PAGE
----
How can I watch for early symptoms of suicidal thoughts and actions?

Pay attention to any changes, especially sudden changes, in mood, behaviors, thoughts, or

feelings.

Keep all follow-up visits with your healthcare provider as scheduled.

Call your healthcare provider between visits as needed, especially if you are worried about

symptoms.

What are topiramate tablets?

Topiramate tablets are a prescription medicine used:

to treat certain types of seizures (partial onset seizures and primary generalized tonic-clonic

seizures) in people 10 years and older,

with other medicines to treat certain types of seizures (partial onset seizures, primary generalized

tonic-clonic seizures, and seizures associated with Lennox-Gastaut syndrome) in adults and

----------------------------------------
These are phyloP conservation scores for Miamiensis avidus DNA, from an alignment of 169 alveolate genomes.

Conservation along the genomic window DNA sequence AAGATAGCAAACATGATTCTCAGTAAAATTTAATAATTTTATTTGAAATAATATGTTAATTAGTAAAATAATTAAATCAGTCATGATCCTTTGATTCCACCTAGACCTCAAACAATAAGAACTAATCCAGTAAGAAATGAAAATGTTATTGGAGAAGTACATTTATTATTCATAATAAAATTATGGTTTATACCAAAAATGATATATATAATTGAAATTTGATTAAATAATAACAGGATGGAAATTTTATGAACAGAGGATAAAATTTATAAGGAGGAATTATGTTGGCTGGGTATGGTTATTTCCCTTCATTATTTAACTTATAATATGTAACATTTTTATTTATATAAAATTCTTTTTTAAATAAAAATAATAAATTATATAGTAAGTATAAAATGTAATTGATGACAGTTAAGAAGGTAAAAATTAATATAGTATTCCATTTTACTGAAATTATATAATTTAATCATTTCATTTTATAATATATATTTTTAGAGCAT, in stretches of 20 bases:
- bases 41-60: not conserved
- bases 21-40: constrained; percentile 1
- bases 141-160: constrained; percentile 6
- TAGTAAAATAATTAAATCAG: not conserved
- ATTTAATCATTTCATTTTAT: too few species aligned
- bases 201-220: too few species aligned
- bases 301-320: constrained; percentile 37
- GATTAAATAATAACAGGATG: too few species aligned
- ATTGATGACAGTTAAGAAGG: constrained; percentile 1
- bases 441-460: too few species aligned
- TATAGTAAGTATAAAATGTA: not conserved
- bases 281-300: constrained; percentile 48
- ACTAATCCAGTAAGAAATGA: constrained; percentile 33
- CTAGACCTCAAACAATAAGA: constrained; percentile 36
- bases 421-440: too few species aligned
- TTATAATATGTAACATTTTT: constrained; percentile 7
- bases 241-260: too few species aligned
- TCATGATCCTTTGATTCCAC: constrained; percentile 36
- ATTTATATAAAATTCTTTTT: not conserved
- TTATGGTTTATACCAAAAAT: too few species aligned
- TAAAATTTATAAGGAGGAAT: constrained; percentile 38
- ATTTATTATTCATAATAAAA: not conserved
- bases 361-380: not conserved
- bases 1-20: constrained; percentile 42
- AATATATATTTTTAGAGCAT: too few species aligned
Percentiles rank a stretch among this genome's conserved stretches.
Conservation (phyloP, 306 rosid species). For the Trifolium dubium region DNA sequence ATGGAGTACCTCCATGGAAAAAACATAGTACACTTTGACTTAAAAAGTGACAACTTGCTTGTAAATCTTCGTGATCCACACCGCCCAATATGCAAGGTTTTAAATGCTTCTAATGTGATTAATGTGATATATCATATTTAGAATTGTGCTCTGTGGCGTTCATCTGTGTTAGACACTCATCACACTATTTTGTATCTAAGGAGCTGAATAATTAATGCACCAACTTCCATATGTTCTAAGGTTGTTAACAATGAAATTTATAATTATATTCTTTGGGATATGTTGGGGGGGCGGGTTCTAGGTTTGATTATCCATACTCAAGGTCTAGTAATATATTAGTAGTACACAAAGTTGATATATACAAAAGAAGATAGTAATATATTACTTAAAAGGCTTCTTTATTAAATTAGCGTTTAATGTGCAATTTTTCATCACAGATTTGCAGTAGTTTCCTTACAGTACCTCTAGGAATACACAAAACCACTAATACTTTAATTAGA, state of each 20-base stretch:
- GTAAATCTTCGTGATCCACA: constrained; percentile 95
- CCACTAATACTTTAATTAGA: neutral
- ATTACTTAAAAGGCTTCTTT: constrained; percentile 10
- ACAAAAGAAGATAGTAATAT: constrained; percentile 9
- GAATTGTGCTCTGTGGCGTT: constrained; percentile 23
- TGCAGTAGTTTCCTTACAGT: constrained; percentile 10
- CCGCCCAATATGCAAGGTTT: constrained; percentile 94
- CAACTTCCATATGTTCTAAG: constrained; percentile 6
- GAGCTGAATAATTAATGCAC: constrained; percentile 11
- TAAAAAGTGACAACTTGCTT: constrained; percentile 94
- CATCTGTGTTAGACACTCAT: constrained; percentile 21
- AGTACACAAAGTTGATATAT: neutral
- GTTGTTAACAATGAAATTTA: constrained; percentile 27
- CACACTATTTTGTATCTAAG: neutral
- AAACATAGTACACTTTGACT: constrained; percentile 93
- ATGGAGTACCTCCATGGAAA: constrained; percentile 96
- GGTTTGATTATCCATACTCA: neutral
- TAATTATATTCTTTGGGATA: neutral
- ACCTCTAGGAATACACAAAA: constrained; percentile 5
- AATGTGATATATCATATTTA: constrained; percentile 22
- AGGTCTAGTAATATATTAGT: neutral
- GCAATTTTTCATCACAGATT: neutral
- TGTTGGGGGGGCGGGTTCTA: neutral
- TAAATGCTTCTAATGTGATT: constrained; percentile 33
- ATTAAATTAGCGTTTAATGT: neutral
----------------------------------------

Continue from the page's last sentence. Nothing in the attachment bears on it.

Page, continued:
children 2 years and older.

What should I tell my healthcare provider before taking topiramate tablets?

Before taking topiramate tablets, tell your healthcare provider about all your medical conditions,

including if you:

have or have had depression, mood problems or suicidal thoughts or behavior

have kidney problems, kidney stones or are getting kidney dialysis

have a history of metabolic acidosis (too much acid in the blood)

have liver problems

have osteoporosis, soft bones, or decreased bone density

have lung or breathing problems

have eye problems, especially glaucoma

have diarrhea

have a growth problem

are on a diet high in fat and low in carbohydrates, which is called a ketogenic diet

are having surgery

are pregnant or plan to become pregnant. It is not known if topiramate tablets will harm your